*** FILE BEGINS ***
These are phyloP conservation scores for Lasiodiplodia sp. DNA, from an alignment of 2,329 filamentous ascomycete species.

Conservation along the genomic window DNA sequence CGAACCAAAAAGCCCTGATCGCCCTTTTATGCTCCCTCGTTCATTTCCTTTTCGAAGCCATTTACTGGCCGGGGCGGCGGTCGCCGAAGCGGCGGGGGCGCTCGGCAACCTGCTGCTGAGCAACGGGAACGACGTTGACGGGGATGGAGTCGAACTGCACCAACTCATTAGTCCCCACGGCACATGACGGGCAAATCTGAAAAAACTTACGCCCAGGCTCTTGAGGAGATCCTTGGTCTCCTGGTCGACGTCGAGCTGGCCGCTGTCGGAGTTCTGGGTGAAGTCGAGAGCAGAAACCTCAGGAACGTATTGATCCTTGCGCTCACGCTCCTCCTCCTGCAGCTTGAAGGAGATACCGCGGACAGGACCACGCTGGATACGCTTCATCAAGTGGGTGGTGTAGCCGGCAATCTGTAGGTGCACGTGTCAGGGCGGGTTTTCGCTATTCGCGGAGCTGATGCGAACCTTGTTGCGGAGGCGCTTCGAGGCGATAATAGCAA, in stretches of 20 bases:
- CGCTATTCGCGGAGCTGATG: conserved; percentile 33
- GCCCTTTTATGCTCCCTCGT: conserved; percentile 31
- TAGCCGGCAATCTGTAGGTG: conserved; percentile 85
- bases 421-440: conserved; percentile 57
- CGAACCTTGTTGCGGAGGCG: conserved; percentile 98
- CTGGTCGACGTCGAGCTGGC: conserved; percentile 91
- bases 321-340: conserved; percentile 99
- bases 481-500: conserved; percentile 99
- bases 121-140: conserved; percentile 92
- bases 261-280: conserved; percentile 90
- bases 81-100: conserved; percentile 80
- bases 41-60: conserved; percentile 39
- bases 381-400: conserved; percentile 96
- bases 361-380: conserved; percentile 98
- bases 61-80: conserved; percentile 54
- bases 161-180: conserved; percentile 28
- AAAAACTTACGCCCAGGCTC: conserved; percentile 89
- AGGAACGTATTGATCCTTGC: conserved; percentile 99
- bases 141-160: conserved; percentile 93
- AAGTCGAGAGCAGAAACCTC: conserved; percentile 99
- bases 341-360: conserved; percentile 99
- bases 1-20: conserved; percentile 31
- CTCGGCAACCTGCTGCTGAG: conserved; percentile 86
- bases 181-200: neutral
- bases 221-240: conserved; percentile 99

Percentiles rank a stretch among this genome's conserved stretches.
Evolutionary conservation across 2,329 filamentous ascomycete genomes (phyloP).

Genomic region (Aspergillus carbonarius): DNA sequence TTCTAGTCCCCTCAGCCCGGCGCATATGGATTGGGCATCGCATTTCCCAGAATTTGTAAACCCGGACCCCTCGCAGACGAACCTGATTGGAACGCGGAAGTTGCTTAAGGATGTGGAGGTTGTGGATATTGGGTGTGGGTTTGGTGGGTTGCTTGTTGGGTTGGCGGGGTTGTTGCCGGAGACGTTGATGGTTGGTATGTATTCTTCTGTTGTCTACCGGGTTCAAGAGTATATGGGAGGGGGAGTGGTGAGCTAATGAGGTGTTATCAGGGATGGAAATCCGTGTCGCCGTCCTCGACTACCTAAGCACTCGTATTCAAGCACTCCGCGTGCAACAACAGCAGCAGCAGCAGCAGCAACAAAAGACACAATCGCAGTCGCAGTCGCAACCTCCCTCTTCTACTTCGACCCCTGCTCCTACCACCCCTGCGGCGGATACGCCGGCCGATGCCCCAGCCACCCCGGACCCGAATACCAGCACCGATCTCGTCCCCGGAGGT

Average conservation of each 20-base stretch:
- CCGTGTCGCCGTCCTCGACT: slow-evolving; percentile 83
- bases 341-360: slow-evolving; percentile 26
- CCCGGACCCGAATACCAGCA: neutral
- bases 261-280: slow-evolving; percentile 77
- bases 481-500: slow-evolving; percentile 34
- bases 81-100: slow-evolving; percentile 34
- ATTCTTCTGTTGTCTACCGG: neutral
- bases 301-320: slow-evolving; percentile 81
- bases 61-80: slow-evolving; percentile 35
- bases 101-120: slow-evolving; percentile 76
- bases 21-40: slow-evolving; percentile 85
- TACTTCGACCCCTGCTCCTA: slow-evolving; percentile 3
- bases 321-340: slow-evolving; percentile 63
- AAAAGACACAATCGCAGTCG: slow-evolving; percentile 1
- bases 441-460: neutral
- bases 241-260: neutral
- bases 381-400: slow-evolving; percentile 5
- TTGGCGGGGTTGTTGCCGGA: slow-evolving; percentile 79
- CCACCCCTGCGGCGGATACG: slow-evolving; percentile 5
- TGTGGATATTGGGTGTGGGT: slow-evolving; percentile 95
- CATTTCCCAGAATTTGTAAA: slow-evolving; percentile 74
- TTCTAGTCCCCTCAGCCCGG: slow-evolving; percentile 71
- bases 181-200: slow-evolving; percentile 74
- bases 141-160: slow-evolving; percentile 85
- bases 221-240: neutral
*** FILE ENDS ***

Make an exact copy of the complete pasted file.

These are phyloP conservation scores for Lasiodiplodia sp. DNA, from an alignment of 2,329 filamentous ascomycete species.

Conservation along the genomic window DNA sequence CGAACCAAAAAGCCCTGATCGCCCTTTTATGCTCCCTCGTTCATTTCCTTTTCGAAGCCATTTACTGGCCGGGGCGGCGGTCGCCGAAGCGGCGGGGGCGCTCGGCAACCTGCTGCTGAGCAACGGGAACGACGTTGACGGGGATGGAGTCGAACTGCACCAACTCATTAGTCCCCACGGCACATGACGGGCAAATCTGAAAAAACTTACGCCCAGGCTCTTGAGGAGATCCTTGGTCTCCTGGTCGACGTCGAGCTGGCCGCTGTCGGAGTTCTGGGTGAAGTCGAGAGCAGAAACCTCAGGAACGTATTGATCCTTGCGCTCACGCTCCTCCTCCTGCAGCTTGAAGGAGATACCGCGGACAGGACCACGCTGGATACGCTTCATCAAGTGGGTGGTGTAGCCGGCAATCTGTAGGTGCACGTGTCAGGGCGGGTTTTCGCTATTCGCGGAGCTGATGCGAACCTTGTTGCGGAGGCGCTTCGAGGCGATAATAGCAA, in stretches of 20 bases:
- CGCTATTCGCGGAGCTGATG: conserved; percentile 33
- GCCCTTTTATGCTCCCTCGT: conserved; percentile 31
- TAGCCGGCAATCTGTAGGTG: conserved; percentile 85
- bases 421-440: conserved; percentile 57
- CGAACCTTGTTGCGGAGGCG: conserved; percentile 98
- CTGGTCGACGTCGAGCTGGC: conserved; percentile 91
- bases 321-340: conserved; percentile 99
- bases 481-500: conserved; percentile 99
- bases 121-140: conserved; percentile 92
- bases 261-280: conserved; percentile 90
- bases 81-100: conserved; percentile 80
- bases 41-60: conserved; percentile 39
- bases 381-400: conserved; percentile 96
- bases 361-380: conserved; percentile 98
- bases 61-80: conserved; percentile 54
- bases 161-180: conserved; percentile 28
- AAAAACTTACGCCCAGGCTC: conserved; percentile 89
- AGGAACGTATTGATCCTTGC: conserved; percentile 99
- bases 141-160: conserved; percentile 93
- AAGTCGAGAGCAGAAACCTC: conserved; percentile 99
- bases 341-360: conserved; percentile 99
- bases 1-20: conserved; percentile 31
- CTCGGCAACCTGCTGCTGAG: conserved; percentile 86
- bases 181-200: neutral
- bases 221-240: conserved; percentile 99

Percentiles rank a stretch among this genome's conserved stretches.
Evolutionary conservation across 2,329 filamentous ascomycete genomes (phyloP).

Genomic region (Aspergillus carbonarius): DNA sequence TTCTAGTCCCCTCAGCCCGGCGCATATGGATTGGGCATCGCATTTCCCAGAATTTGTAAACCCGGACCCCTCGCAGACGAACCTGATTGGAACGCGGAAGTTGCTTAAGGATGTGGAGGTTGTGGATATTGGGTGTGGGTTTGGTGGGTTGCTTGTTGGGTTGGCGGGGTTGTTGCCGGAGACGTTGATGGTTGGTATGTATTCTTCTGTTGTCTACCGGGTTCAAGAGTATATGGGAGGGGGAGTGGTGAGCTAATGAGGTGTTATCAGGGATGGAAATCCGTGTCGCCGTCCTCGACTACCTAAGCACTCGTATTCAAGCACTCCGCGTGCAACAACAGCAGCAGCAGCAGCAGCAACAAAAGACACAATCGCAGTCGCAGTCGCAACCTCCCTCTTCTACTTCGACCCCTGCTCCTACCACCCCTGCGGCGGATACGCCGGCCGATGCCCCAGCCACCCCGGACCCGAATACCAGCACCGATCTCGTCCCCGGAGGT

Average conservation of each 20-base stretch:
- CCGTGTCGCCGTCCTCGACT: slow-evolving; percentile 83
- bases 341-360: slow-evolving; percentile 26
- CCCGGACCCGAATACCAGCA: neutral
- bases 261-280: slow-evolving; percentile 77
- bases 481-500: slow-evolving; percentile 34
- bases 81-100: slow-evolving; percentile 34
- ATTCTTCTGTTGTCTACCGG: neutral
- bases 301-320: slow-evolving; percentile 81
- bases 61-80: slow-evolving; percentile 35
- bases 101-120: slow-evolving; percentile 76
- bases 21-40: slow-evolving; percentile 85
- TACTTCGACCCCTGCTCCTA: slow-evolving; percentile 3
- bases 321-340: slow-evolving; percentile 63
- AAAAGACACAATCGCAGTCG: slow-evolving; percentile 1
- bases 441-460: neutral
- bases 241-260: neutral
- bases 381-400: slow-evolving; percentile 5
- TTGGCGGGGTTGTTGCCGGA: slow-evolving; percentile 79
- CCACCCCTGCGGCGGATACG: slow-evolving; percentile 5
- TGTGGATATTGGGTGTGGGT: slow-evolving; percentile 95
- CATTTCCCAGAATTTGTAAA: slow-evolving; percentile 74
- TTCTAGTCCCCTCAGCCCGG: slow-evolving; percentile 71
- bases 181-200: slow-evolving; percentile 74
- bases 141-160: slow-evolving; percentile 85
- bases 221-240: neutral